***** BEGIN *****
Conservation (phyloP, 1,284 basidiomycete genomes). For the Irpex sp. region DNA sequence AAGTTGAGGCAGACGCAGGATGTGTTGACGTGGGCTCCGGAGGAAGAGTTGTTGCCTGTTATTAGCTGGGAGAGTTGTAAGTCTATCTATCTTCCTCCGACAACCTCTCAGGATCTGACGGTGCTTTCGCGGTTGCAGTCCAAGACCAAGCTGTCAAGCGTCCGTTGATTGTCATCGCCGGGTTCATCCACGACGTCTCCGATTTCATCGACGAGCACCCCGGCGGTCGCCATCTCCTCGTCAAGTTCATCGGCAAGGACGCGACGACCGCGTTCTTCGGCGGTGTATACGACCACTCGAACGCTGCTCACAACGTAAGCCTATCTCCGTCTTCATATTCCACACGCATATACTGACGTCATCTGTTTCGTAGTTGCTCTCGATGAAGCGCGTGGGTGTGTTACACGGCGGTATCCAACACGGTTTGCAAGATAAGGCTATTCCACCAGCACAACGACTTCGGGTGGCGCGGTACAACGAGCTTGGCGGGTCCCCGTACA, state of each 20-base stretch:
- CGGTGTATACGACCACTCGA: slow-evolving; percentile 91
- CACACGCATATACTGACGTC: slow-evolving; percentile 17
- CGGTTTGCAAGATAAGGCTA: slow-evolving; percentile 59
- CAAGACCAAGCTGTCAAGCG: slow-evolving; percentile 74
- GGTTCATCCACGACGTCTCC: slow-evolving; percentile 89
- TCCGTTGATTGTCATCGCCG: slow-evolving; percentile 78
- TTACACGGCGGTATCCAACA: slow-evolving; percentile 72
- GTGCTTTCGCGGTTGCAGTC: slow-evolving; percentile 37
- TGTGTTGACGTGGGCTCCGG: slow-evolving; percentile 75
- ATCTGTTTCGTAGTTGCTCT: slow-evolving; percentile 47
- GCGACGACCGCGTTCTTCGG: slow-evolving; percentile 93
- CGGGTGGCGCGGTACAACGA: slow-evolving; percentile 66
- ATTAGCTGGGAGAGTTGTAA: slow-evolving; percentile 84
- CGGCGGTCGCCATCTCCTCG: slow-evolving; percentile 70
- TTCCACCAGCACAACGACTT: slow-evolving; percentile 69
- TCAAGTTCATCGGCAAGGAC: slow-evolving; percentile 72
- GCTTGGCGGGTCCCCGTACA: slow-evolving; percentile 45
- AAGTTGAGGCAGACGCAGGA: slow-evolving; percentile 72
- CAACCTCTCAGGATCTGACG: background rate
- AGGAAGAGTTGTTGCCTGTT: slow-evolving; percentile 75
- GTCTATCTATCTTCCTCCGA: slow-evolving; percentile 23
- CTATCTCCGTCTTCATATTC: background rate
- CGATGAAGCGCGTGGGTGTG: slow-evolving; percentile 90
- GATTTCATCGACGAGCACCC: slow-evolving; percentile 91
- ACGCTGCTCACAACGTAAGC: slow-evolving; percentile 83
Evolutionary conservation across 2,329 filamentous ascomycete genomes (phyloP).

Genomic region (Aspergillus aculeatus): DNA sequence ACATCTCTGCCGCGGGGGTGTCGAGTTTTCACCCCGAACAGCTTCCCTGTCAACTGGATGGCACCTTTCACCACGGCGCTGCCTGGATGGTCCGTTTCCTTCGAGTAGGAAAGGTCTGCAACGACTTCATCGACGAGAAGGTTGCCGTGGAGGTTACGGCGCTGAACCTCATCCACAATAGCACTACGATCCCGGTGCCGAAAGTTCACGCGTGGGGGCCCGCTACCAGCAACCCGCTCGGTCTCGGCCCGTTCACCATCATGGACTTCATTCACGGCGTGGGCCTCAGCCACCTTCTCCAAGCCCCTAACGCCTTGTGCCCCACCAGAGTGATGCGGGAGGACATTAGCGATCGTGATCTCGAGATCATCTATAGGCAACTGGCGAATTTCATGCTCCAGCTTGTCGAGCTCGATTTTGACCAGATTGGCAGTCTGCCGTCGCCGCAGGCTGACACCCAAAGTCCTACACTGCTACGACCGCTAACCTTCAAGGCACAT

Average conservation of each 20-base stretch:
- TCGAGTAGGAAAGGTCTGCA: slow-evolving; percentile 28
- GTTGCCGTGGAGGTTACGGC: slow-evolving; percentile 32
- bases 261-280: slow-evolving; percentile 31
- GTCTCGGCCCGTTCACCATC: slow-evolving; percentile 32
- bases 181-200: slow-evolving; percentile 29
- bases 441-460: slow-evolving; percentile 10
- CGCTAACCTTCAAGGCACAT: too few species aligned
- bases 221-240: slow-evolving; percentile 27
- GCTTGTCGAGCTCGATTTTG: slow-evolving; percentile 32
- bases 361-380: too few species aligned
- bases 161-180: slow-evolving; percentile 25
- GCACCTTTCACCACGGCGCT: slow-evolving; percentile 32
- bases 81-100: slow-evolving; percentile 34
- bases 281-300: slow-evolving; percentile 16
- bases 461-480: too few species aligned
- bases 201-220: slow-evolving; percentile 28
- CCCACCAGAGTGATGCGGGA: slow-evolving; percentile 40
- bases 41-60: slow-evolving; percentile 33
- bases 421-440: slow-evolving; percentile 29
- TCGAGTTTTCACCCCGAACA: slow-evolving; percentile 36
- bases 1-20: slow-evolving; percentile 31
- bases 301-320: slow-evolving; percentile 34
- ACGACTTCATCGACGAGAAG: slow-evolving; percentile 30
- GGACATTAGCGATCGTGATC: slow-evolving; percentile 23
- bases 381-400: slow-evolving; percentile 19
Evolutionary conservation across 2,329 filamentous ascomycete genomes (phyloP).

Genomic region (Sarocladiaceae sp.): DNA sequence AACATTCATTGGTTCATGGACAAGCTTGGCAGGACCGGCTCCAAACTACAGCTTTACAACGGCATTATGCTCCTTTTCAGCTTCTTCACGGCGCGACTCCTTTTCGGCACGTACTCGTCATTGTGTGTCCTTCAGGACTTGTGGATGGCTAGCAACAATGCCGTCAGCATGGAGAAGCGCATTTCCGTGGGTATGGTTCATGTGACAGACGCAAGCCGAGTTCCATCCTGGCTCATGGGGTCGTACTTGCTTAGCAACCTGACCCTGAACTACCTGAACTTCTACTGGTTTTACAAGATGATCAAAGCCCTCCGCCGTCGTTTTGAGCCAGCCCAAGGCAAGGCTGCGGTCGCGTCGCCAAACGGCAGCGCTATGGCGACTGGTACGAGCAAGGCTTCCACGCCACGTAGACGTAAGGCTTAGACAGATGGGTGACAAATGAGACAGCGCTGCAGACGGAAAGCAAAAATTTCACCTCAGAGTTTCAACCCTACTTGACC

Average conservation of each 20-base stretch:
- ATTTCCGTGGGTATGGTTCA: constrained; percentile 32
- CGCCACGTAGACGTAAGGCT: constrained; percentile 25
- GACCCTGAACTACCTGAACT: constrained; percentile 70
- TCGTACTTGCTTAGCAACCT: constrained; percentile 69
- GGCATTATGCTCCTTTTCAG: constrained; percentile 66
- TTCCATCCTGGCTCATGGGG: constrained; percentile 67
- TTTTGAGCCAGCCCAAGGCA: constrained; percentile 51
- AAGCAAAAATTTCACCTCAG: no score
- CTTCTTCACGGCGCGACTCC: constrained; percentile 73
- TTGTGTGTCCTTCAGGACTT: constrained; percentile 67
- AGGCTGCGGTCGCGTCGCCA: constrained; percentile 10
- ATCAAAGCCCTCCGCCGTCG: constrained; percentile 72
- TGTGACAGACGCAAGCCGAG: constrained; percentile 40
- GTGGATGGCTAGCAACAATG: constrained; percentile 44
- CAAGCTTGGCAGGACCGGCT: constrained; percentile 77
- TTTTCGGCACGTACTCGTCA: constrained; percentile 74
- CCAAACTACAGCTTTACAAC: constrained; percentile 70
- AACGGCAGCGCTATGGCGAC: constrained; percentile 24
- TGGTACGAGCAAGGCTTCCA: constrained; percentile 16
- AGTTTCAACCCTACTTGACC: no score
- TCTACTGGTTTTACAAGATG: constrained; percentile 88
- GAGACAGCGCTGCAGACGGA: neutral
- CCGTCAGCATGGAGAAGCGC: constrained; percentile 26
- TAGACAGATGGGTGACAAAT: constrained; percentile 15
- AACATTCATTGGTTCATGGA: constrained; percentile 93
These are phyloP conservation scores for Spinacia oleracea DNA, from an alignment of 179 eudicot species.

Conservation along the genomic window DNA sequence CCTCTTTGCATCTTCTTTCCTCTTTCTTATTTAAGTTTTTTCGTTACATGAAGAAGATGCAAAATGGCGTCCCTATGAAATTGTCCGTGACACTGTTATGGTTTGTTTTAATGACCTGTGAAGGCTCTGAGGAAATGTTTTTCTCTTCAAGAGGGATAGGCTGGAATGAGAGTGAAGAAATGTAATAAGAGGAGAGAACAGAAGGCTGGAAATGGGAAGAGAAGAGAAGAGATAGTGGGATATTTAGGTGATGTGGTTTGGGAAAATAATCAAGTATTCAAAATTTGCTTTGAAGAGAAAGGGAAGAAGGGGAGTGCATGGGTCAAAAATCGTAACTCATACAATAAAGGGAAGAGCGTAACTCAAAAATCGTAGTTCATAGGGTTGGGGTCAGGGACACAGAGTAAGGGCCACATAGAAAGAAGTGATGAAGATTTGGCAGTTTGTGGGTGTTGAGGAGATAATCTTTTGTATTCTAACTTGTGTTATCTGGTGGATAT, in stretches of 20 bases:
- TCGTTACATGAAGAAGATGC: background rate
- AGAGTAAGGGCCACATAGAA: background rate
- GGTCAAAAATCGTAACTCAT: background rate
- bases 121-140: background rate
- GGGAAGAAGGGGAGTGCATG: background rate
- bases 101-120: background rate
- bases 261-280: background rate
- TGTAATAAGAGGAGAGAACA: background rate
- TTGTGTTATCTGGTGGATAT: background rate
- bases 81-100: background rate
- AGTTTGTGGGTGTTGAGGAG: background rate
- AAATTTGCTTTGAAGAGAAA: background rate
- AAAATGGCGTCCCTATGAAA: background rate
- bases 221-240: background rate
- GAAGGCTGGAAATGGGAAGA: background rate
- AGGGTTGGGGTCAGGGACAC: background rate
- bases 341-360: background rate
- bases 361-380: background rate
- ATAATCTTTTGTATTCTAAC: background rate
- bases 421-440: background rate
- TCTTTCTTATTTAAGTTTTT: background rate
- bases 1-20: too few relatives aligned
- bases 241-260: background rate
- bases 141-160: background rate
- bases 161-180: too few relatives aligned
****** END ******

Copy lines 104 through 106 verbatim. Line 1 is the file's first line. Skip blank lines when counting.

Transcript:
- bases 421-440: background rate
- TCTTTCTTATTTAAGTTTTT: background rate
- bases 1-20: too few relatives aligned